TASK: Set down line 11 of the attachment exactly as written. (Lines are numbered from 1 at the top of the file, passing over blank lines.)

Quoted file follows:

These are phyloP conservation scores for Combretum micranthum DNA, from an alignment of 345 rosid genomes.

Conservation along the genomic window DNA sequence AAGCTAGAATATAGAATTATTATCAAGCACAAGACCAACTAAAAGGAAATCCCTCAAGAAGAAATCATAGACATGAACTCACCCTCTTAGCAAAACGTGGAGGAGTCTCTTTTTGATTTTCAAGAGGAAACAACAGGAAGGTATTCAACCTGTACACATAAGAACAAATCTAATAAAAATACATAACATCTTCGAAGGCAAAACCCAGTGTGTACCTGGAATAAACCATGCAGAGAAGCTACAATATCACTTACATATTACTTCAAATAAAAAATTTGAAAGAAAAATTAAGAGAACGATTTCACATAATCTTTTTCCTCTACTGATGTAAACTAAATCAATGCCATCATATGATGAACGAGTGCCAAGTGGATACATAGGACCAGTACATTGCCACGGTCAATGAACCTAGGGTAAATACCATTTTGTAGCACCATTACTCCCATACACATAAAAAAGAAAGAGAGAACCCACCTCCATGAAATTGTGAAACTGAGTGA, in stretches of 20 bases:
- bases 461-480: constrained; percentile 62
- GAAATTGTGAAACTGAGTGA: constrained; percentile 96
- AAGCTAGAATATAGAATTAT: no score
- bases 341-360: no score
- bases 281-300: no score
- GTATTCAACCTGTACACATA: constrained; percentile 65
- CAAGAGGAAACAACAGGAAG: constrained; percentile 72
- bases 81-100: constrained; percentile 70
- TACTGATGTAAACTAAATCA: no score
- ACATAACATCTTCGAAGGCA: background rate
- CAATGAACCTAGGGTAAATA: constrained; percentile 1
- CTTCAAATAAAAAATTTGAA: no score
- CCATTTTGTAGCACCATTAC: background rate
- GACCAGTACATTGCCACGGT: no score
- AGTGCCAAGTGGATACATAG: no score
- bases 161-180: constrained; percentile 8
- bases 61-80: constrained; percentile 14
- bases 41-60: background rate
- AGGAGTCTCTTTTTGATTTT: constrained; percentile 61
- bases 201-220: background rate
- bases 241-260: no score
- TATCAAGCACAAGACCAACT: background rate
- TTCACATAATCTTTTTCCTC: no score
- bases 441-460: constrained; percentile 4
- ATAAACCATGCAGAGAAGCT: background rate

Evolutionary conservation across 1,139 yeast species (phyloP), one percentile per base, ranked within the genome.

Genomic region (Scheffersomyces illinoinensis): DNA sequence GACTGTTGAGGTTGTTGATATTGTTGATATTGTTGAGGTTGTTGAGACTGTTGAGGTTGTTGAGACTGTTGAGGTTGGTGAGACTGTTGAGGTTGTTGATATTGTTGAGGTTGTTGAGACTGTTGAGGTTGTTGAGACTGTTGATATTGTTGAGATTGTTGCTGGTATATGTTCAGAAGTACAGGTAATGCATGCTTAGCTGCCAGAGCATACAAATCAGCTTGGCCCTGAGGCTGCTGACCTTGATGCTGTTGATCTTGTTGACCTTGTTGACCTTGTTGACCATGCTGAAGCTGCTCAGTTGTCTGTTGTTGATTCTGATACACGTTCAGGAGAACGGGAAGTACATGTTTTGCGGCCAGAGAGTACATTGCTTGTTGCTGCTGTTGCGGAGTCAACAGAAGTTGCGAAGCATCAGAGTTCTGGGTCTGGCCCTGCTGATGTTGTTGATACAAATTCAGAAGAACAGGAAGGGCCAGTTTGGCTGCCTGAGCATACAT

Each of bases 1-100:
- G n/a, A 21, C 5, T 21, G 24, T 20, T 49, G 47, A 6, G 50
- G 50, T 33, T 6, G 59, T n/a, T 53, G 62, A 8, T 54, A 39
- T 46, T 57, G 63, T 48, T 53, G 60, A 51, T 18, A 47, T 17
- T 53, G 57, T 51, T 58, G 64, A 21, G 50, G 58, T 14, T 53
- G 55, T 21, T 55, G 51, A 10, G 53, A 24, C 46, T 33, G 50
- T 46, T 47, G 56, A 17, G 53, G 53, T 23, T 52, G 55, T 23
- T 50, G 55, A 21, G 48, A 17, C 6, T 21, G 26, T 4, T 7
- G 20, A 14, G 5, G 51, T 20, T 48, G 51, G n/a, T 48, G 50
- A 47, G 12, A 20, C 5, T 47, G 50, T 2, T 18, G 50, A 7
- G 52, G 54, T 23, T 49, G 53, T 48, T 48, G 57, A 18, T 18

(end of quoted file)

- TACTGATGTAAACTAAATCA: no score